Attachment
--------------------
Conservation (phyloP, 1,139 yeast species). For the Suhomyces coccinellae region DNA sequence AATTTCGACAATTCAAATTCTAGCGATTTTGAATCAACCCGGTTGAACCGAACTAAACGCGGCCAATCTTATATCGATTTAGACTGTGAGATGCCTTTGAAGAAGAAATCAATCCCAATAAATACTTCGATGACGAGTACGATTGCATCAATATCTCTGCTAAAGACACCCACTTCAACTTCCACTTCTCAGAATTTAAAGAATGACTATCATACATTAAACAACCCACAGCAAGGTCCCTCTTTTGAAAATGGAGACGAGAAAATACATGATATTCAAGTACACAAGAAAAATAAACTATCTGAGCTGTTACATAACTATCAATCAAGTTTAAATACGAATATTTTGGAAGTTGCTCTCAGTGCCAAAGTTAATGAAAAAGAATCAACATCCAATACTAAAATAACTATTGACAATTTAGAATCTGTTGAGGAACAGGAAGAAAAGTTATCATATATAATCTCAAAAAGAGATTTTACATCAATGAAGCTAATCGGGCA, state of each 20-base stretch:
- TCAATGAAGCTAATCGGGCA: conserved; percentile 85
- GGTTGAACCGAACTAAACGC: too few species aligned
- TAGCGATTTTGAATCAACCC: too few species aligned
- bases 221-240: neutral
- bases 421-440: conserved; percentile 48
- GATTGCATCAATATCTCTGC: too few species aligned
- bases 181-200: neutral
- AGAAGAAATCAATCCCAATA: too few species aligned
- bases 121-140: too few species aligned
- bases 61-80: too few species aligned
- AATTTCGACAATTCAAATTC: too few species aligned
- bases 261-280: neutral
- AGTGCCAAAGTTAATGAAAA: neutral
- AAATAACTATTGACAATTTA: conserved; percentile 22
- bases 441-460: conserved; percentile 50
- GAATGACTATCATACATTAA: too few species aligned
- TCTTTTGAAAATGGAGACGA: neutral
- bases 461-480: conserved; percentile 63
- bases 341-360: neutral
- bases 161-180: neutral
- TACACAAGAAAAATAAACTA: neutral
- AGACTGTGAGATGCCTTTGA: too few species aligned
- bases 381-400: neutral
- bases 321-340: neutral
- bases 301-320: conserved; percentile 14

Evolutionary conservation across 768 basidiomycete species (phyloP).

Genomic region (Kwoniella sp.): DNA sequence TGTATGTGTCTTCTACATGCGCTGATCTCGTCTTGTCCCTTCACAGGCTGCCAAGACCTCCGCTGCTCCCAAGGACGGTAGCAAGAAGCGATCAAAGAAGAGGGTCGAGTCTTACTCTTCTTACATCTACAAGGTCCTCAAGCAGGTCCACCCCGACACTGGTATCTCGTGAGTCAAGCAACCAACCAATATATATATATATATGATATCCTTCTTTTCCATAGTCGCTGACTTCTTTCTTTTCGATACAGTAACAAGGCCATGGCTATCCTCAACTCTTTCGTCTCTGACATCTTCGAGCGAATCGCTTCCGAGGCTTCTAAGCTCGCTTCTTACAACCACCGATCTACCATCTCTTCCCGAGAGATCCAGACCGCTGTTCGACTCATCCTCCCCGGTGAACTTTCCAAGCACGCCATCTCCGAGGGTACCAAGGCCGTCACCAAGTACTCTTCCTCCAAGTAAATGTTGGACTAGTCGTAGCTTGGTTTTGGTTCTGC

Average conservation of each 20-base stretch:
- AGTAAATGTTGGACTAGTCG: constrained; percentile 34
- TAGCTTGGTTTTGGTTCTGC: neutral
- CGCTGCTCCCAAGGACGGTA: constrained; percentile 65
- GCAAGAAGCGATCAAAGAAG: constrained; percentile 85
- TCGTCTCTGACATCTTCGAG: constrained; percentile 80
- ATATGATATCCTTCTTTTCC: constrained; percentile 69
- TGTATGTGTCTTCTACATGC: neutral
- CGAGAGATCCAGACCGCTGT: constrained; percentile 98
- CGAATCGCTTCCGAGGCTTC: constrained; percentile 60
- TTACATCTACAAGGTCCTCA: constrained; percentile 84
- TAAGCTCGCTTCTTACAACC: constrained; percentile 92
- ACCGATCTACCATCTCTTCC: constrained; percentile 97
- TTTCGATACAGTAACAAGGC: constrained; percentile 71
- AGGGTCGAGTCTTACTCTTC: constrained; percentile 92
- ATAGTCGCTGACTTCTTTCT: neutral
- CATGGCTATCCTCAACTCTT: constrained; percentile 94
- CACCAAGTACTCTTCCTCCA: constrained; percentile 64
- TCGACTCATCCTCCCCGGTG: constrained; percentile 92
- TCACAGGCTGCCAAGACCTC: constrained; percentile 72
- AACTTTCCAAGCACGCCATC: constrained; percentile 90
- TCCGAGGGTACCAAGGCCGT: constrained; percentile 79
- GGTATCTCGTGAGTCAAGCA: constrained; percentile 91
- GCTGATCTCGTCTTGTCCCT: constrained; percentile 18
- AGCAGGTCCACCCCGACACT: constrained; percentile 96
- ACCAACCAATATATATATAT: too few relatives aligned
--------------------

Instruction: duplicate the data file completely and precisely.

Conservation (phyloP, 1,139 yeast species). For the Suhomyces coccinellae region DNA sequence AATTTCGACAATTCAAATTCTAGCGATTTTGAATCAACCCGGTTGAACCGAACTAAACGCGGCCAATCTTATATCGATTTAGACTGTGAGATGCCTTTGAAGAAGAAATCAATCCCAATAAATACTTCGATGACGAGTACGATTGCATCAATATCTCTGCTAAAGACACCCACTTCAACTTCCACTTCTCAGAATTTAAAGAATGACTATCATACATTAAACAACCCACAGCAAGGTCCCTCTTTTGAAAATGGAGACGAGAAAATACATGATATTCAAGTACACAAGAAAAATAAACTATCTGAGCTGTTACATAACTATCAATCAAGTTTAAATACGAATATTTTGGAAGTTGCTCTCAGTGCCAAAGTTAATGAAAAAGAATCAACATCCAATACTAAAATAACTATTGACAATTTAGAATCTGTTGAGGAACAGGAAGAAAAGTTATCATATATAATCTCAAAAAGAGATTTTACATCAATGAAGCTAATCGGGCA, state of each 20-base stretch:
- TCAATGAAGCTAATCGGGCA: conserved; percentile 85
- GGTTGAACCGAACTAAACGC: too few species aligned
- TAGCGATTTTGAATCAACCC: too few species aligned
- bases 221-240: neutral
- bases 421-440: conserved; percentile 48
- GATTGCATCAATATCTCTGC: too few species aligned
- bases 181-200: neutral
- AGAAGAAATCAATCCCAATA: too few species aligned
- bases 121-140: too few species aligned
- bases 61-80: too few species aligned
- AATTTCGACAATTCAAATTC: too few species aligned
- bases 261-280: neutral
- AGTGCCAAAGTTAATGAAAA: neutral
- AAATAACTATTGACAATTTA: conserved; percentile 22
- bases 441-460: conserved; percentile 50
- GAATGACTATCATACATTAA: too few species aligned
- TCTTTTGAAAATGGAGACGA: neutral
- bases 461-480: conserved; percentile 63
- bases 341-360: neutral
- bases 161-180: neutral
- TACACAAGAAAAATAAACTA: neutral
- AGACTGTGAGATGCCTTTGA: too few species aligned
- bases 381-400: neutral
- bases 321-340: neutral
- bases 301-320: conserved; percentile 14

Evolutionary conservation across 768 basidiomycete species (phyloP).

Genomic region (Kwoniella sp.): DNA sequence TGTATGTGTCTTCTACATGCGCTGATCTCGTCTTGTCCCTTCACAGGCTGCCAAGACCTCCGCTGCTCCCAAGGACGGTAGCAAGAAGCGATCAAAGAAGAGGGTCGAGTCTTACTCTTCTTACATCTACAAGGTCCTCAAGCAGGTCCACCCCGACACTGGTATCTCGTGAGTCAAGCAACCAACCAATATATATATATATATGATATCCTTCTTTTCCATAGTCGCTGACTTCTTTCTTTTCGATACAGTAACAAGGCCATGGCTATCCTCAACTCTTTCGTCTCTGACATCTTCGAGCGAATCGCTTCCGAGGCTTCTAAGCTCGCTTCTTACAACCACCGATCTACCATCTCTTCCCGAGAGATCCAGACCGCTGTTCGACTCATCCTCCCCGGTGAACTTTCCAAGCACGCCATCTCCGAGGGTACCAAGGCCGTCACCAAGTACTCTTCCTCCAAGTAAATGTTGGACTAGTCGTAGCTTGGTTTTGGTTCTGC

Average conservation of each 20-base stretch:
- AGTAAATGTTGGACTAGTCG: constrained; percentile 34
- TAGCTTGGTTTTGGTTCTGC: neutral
- CGCTGCTCCCAAGGACGGTA: constrained; percentile 65
- GCAAGAAGCGATCAAAGAAG: constrained; percentile 85
- TCGTCTCTGACATCTTCGAG: constrained; percentile 80
- ATATGATATCCTTCTTTTCC: constrained; percentile 69
- TGTATGTGTCTTCTACATGC: neutral
- CGAGAGATCCAGACCGCTGT: constrained; percentile 98
- CGAATCGCTTCCGAGGCTTC: constrained; percentile 60
- TTACATCTACAAGGTCCTCA: constrained; percentile 84
- TAAGCTCGCTTCTTACAACC: constrained; percentile 92
- ACCGATCTACCATCTCTTCC: constrained; percentile 97
- TTTCGATACAGTAACAAGGC: constrained; percentile 71
- AGGGTCGAGTCTTACTCTTC: constrained; percentile 92
- ATAGTCGCTGACTTCTTTCT: neutral
- CATGGCTATCCTCAACTCTT: constrained; percentile 94
- CACCAAGTACTCTTCCTCCA: constrained; percentile 64
- TCGACTCATCCTCCCCGGTG: constrained; percentile 92
- TCACAGGCTGCCAAGACCTC: constrained; percentile 72
- AACTTTCCAAGCACGCCATC: constrained; percentile 90
- TCCGAGGGTACCAAGGCCGT: constrained; percentile 79
- GGTATCTCGTGAGTCAAGCA: constrained; percentile 91
- GCTGATCTCGTCTTGTCCCT: constrained; percentile 18
- AGCAGGTCCACCCCGACACT: constrained; percentile 96
- ACCAACCAATATATATATAT: too few relatives aligned